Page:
Peruvian Prime Minister Defends State of Emergency Amid Rising Crime

Comparte este artículo

Alberto Otárola, the President of Peru's Council of Ministers, stated in an interview published on Sunday that it was "too early" to label the declaration of a state of emergency in several districts of the country to combat public insecurity and organized crime as a failure, despite ongoing criminal activities causing deaths and armed attacks in these areas. Otárola emphasized that the evaluation of the state of emergency should be made after the 60 days ends and noted a reduction in crime in some districts of Lima Metropolitana.

Alberto Otarola

Photo: X/AlbertoOtarolaP


Escucha este artículo

Leer en español: Primer Ministro peruano defiende estado de emergencia en medio de aumento de la criminalidad

Alberto Otárola's Evaluation

Alberto Otárola responded that it was "too soon to speak of failure" regarding the declaration of a state of emergency, which was implemented in September in four districts of Lima and others in the northern region of Piura, even though crime continues to result in fatalities and other armed incidents in these jurisdictions. "This will have to be assessed when the 60 days of the state of emergency are concluded; we need to listen to the mayors who are critical but acknowledge the work," said Otárola in an interview with the newspaper El Comercio. The head of the cabinet also mentioned that, after this measure, crime has decreased by 18% in some districts of Lima Metropolitana.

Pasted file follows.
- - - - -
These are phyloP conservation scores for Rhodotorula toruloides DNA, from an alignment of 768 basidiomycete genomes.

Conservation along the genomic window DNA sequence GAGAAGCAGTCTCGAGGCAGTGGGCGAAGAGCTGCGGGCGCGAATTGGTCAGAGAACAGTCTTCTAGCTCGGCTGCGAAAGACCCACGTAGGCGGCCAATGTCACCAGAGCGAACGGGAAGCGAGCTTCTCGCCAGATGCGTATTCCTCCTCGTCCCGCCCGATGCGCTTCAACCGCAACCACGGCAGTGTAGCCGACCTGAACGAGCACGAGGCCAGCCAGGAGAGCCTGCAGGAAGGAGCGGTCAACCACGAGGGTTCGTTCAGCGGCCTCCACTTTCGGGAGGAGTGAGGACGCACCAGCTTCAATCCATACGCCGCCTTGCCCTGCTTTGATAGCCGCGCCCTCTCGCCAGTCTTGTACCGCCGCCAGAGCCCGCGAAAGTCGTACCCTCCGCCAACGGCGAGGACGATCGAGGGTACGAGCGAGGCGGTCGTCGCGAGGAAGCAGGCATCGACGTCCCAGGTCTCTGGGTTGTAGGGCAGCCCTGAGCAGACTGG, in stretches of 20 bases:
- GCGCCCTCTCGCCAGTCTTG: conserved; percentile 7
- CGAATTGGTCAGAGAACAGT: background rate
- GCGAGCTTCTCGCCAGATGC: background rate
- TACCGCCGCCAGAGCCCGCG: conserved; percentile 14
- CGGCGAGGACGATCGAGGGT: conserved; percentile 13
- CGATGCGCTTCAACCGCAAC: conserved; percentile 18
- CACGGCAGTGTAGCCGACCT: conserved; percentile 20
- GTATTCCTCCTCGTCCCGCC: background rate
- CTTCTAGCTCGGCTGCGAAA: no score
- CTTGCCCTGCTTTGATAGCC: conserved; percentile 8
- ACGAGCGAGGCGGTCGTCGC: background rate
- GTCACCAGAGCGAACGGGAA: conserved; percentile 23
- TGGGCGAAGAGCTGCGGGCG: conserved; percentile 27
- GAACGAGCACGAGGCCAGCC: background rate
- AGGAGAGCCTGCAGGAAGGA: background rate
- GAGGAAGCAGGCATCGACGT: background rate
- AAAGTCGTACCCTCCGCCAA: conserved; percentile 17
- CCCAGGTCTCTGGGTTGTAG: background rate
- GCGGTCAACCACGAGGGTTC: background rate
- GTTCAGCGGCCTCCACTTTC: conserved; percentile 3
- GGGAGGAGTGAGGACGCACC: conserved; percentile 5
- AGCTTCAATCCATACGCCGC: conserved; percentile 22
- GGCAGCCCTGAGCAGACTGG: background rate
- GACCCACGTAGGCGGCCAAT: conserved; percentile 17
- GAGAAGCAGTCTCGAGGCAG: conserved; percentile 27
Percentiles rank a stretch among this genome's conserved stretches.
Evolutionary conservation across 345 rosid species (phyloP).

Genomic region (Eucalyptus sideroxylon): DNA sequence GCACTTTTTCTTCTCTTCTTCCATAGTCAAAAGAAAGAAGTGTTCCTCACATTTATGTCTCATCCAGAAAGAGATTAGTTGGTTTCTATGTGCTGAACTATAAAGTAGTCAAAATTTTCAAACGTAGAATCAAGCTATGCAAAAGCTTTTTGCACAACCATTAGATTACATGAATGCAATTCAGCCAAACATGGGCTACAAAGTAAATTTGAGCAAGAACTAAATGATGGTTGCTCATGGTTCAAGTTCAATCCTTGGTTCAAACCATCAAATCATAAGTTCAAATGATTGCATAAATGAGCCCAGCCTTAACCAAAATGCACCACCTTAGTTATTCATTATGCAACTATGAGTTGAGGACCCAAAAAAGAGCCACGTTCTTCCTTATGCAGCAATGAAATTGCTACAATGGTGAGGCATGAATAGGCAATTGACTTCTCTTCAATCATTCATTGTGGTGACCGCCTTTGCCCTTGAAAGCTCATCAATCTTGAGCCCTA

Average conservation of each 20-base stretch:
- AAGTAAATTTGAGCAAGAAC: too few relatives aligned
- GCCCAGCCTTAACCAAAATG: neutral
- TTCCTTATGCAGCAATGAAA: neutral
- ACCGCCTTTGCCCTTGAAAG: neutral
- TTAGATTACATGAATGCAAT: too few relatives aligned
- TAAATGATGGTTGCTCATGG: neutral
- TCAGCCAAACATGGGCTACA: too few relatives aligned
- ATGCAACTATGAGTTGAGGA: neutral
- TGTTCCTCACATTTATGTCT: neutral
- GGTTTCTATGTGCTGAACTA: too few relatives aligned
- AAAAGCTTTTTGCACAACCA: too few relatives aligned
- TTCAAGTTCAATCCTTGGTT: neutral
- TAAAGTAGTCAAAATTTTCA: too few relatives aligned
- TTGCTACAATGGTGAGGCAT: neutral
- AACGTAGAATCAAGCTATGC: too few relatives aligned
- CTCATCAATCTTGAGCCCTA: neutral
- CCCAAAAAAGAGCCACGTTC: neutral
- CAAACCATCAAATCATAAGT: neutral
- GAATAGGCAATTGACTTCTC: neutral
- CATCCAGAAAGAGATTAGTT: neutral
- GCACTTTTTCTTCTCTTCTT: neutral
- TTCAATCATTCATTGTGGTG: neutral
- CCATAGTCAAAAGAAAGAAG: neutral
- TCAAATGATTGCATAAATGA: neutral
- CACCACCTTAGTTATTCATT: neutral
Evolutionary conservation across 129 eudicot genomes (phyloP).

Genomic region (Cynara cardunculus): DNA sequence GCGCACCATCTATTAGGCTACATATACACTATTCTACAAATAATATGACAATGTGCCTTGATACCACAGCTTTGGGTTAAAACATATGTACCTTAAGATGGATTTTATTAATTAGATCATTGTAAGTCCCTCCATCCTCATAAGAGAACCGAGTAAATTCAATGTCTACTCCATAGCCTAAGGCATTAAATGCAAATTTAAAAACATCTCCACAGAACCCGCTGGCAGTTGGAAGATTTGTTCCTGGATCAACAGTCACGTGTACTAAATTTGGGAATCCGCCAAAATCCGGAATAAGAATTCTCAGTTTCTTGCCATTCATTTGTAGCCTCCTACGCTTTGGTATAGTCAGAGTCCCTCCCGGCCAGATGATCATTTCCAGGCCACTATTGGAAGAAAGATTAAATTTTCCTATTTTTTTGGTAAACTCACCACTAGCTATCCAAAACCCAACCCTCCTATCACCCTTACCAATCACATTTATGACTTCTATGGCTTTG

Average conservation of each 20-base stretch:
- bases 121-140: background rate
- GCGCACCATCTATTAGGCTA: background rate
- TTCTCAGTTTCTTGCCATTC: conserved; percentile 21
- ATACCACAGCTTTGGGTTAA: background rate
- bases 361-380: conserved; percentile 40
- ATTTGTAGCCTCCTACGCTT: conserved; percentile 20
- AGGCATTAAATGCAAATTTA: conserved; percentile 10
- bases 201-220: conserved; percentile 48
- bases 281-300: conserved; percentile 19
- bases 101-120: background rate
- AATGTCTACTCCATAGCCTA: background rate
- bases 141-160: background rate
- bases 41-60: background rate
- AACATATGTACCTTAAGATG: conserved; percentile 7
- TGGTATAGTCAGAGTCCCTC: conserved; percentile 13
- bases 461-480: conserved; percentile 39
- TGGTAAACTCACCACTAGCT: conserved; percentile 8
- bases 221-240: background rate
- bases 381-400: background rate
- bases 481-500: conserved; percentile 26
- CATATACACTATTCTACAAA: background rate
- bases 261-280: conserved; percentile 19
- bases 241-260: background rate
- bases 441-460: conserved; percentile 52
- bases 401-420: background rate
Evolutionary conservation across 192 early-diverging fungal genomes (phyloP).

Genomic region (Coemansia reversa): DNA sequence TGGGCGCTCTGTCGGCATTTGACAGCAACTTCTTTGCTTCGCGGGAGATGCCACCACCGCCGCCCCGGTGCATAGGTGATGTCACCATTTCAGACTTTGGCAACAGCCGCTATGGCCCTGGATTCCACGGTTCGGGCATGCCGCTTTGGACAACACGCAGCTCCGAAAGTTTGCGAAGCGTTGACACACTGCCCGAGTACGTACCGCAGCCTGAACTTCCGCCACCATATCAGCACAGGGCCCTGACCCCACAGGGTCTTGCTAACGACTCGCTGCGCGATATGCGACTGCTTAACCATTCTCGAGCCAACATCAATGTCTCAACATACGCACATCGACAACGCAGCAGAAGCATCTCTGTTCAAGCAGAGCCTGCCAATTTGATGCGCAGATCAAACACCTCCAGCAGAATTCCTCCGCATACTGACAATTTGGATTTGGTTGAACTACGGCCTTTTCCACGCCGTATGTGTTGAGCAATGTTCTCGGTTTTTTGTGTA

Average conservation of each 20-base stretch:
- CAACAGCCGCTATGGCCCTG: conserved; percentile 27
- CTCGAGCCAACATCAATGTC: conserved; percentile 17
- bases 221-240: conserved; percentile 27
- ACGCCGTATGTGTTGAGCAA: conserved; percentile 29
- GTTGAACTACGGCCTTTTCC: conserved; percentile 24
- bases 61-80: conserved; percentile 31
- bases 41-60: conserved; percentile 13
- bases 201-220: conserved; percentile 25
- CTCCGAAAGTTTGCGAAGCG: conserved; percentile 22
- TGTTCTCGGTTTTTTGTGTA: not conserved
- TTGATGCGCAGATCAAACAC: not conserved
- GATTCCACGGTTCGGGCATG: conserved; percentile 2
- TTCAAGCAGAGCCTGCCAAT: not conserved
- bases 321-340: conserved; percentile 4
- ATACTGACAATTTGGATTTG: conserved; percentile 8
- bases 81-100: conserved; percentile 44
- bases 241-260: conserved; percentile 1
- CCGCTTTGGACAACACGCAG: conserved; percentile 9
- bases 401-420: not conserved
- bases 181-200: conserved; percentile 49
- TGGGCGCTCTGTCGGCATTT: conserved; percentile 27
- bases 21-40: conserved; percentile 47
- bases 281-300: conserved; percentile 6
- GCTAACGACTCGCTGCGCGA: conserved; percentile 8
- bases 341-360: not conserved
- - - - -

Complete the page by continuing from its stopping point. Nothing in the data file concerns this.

Also read: Peru Gets Tough on Cellphone Theft: A Look at the New Penalties

Measures for Enhanced Security

Furthermore, Otárola reiterated that President Dina Boluarte's government will follow through on purchasing security cameras and two Boeing planes from Canada. Additionally, the Executive branch is working to address the shortage of police officers on the streets and mobile patrol units. "It's a project presented to Congress and needs to be enacted into law. We are pushing for it because we need more police. The President will deliver 500 new patrol cars by the end of the year to enhance public safety," detailed the Prime Minister.

In the interview, Otárola ruled out the possibility of his resignation from the position and instead affirmed that he would continue to be "Dina Boluarte's right-hand man."